Looking for a possible place to land, Donaldson noticed he was right on top of six other German planes. He fired “200 rounds at point-blank range” into one of them, forcing it to the ground, and was then able to fly his airplane back to the base.
In the early evening of Aug. 8, Donaldson encountered enemy aircraft commanded by Capt. Hermann Goering. Donaldson dived on top of one of them, “firing 100 rounds.” The Fokker “immediately went into a straight dive and crashed to earth.”
The next day, Donaldson downed his fourth aircraft, and the following day, he became an ace with his fifth kill. He shot down his sixth enemy aircraft on Aug. 25, his seventh on Aug. 29, and his eighth on Sept. 1. In the combat resulting in his last kill, Donaldson’s plane was “riddled with bullets.” He was then attacked by the German ace Theodor Quandt and “forced to land behind enemy lines, where he was captured by the Germans.”
After spending one night as a prisoner in the town of Douai in northern France, Donaldson was transferred to a temporary prison camp in the village of Conde, where he was confined in a room with fellow American flyer Oscar Mandel. The two men escaped by jumping out of a second-story window and then located a German “two-seater observation plane.”
A guard discovered the two men attempting to steal the plane and stabbed Donaldson in the back with his bayonet. In the ensuing struggle, the two Americans knocked the guard unconscious and eluded capture by fleeing on foot. After a French farmer treated Donaldson’s wound, the two men made their way to a river, where they were recaptured on Sept. 9.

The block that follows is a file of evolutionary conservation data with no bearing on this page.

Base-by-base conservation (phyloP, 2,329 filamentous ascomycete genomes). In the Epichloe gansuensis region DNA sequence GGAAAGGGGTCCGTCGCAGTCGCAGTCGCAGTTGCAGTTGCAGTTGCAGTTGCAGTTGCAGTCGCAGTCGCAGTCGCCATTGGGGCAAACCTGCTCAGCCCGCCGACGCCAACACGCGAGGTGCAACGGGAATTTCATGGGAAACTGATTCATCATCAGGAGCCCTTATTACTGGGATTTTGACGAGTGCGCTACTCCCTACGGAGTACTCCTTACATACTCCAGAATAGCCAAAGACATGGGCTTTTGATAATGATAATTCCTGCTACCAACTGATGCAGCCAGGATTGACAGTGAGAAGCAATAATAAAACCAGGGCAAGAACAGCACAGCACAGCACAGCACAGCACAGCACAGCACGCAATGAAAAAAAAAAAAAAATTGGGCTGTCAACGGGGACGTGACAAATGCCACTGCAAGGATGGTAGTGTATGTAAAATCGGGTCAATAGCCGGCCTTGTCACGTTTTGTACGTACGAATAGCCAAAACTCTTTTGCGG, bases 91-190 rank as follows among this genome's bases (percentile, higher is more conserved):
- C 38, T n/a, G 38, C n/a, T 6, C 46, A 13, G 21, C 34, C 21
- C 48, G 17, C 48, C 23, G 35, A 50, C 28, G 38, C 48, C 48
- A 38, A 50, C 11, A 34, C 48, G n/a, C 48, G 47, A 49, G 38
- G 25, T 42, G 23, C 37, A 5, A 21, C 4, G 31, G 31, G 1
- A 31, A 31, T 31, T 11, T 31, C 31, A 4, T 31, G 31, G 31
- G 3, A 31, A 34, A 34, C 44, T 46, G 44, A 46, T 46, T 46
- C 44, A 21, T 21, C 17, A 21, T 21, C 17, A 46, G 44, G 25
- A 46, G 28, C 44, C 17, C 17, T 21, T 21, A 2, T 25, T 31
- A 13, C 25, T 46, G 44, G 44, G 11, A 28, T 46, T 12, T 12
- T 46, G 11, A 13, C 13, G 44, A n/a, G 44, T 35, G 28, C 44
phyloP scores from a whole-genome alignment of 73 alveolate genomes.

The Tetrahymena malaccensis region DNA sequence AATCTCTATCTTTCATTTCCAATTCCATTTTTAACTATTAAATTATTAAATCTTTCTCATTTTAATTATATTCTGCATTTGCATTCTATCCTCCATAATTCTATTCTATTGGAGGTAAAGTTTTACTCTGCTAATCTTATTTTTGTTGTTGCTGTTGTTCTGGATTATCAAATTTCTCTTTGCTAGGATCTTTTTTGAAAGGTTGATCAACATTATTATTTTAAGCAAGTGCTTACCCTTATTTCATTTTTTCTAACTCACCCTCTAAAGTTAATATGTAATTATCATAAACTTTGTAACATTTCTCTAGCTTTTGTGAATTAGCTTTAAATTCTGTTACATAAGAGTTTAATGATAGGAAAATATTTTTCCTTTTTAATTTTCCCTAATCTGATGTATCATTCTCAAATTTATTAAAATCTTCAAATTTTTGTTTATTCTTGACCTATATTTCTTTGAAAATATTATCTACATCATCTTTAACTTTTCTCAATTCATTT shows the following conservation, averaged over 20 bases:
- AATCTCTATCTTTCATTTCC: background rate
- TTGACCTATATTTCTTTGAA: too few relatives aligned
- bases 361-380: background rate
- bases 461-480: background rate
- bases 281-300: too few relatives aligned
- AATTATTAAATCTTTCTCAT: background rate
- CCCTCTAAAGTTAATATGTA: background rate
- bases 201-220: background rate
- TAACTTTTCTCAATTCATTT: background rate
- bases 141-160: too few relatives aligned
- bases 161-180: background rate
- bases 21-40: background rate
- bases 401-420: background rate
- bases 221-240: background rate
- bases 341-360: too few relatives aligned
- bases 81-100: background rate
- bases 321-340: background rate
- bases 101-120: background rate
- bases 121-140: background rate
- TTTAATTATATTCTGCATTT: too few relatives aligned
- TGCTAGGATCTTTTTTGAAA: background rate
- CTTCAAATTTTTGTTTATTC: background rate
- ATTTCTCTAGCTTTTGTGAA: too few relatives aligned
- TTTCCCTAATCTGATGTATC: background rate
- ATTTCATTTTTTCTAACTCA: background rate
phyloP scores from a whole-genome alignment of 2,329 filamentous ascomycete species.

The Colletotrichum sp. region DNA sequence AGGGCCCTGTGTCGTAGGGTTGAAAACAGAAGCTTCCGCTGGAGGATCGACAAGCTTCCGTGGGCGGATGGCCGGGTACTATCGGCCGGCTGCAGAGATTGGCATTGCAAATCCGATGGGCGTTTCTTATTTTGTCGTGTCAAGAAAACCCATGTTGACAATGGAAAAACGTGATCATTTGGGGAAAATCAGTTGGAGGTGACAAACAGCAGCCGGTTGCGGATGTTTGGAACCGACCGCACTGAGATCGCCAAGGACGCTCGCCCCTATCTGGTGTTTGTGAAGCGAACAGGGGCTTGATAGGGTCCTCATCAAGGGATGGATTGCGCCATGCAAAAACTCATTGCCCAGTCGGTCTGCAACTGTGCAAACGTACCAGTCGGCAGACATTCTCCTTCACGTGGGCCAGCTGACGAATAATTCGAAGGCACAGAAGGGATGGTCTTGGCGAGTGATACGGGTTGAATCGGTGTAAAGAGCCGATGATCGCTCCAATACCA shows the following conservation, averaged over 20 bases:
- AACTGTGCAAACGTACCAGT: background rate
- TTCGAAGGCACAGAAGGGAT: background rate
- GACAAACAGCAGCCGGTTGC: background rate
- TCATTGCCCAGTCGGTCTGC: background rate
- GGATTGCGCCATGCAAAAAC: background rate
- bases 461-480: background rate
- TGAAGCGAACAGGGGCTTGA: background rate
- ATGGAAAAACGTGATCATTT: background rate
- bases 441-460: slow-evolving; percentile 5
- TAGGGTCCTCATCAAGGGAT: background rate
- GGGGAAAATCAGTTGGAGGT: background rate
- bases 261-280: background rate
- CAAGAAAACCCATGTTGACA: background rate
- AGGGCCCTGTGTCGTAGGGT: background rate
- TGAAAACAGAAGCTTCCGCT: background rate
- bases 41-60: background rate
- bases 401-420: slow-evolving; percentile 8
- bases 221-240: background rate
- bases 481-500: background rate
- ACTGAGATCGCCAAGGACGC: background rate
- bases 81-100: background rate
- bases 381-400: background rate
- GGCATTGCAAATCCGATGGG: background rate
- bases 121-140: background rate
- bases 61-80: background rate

Donaldson and Mandel were taken to a more secure facility that housed three other prisoners. The men found a broken saw and, three days later, cut a hole in the roof, through which they escaped. After swimming a canal encircling the prison, the five prisoners fled towards Holland.
Eight days later, they arrived in Belgium, where some locals assisted them in crossing the border into Holland. From there, Donaldson and two of the other former prisoners made their way to England and met with King George V at Windsor Castle.
At this time, the war was over, and Donaldson was promoted to captain. In 1920, he resigned his commission to fly in competitions, perform stunt-flying exhibitions, and enter the business world. On Sept. 7, 1930, Donaldson was demonstrating some of his flying stunts near Philadelphia when his plane crashed. He was still alive when he was pulled from the wreckage, but he died in the hospital.
In 1951, the Greenville Army Air Base was renamed the Donaldson Air Force Base to honor the hometown’s war hero. “It was the home to C-124 transports and called the Airlift Capital of the World for its role in the Berlin airlift, Korean War, and Cold War.”
In 1962, the base closed, and the complex was renamed the Donaldson Center Industrial Air Park. In 2008, the industrial area became the South Carolina Technology and Aviation Center, and the airfield became known as Donaldson Field.
“Did You Know That” is written by Curt Eriksmoen and edited
by Jan Eriksmoen of Fargo. Send your suggestions for columns,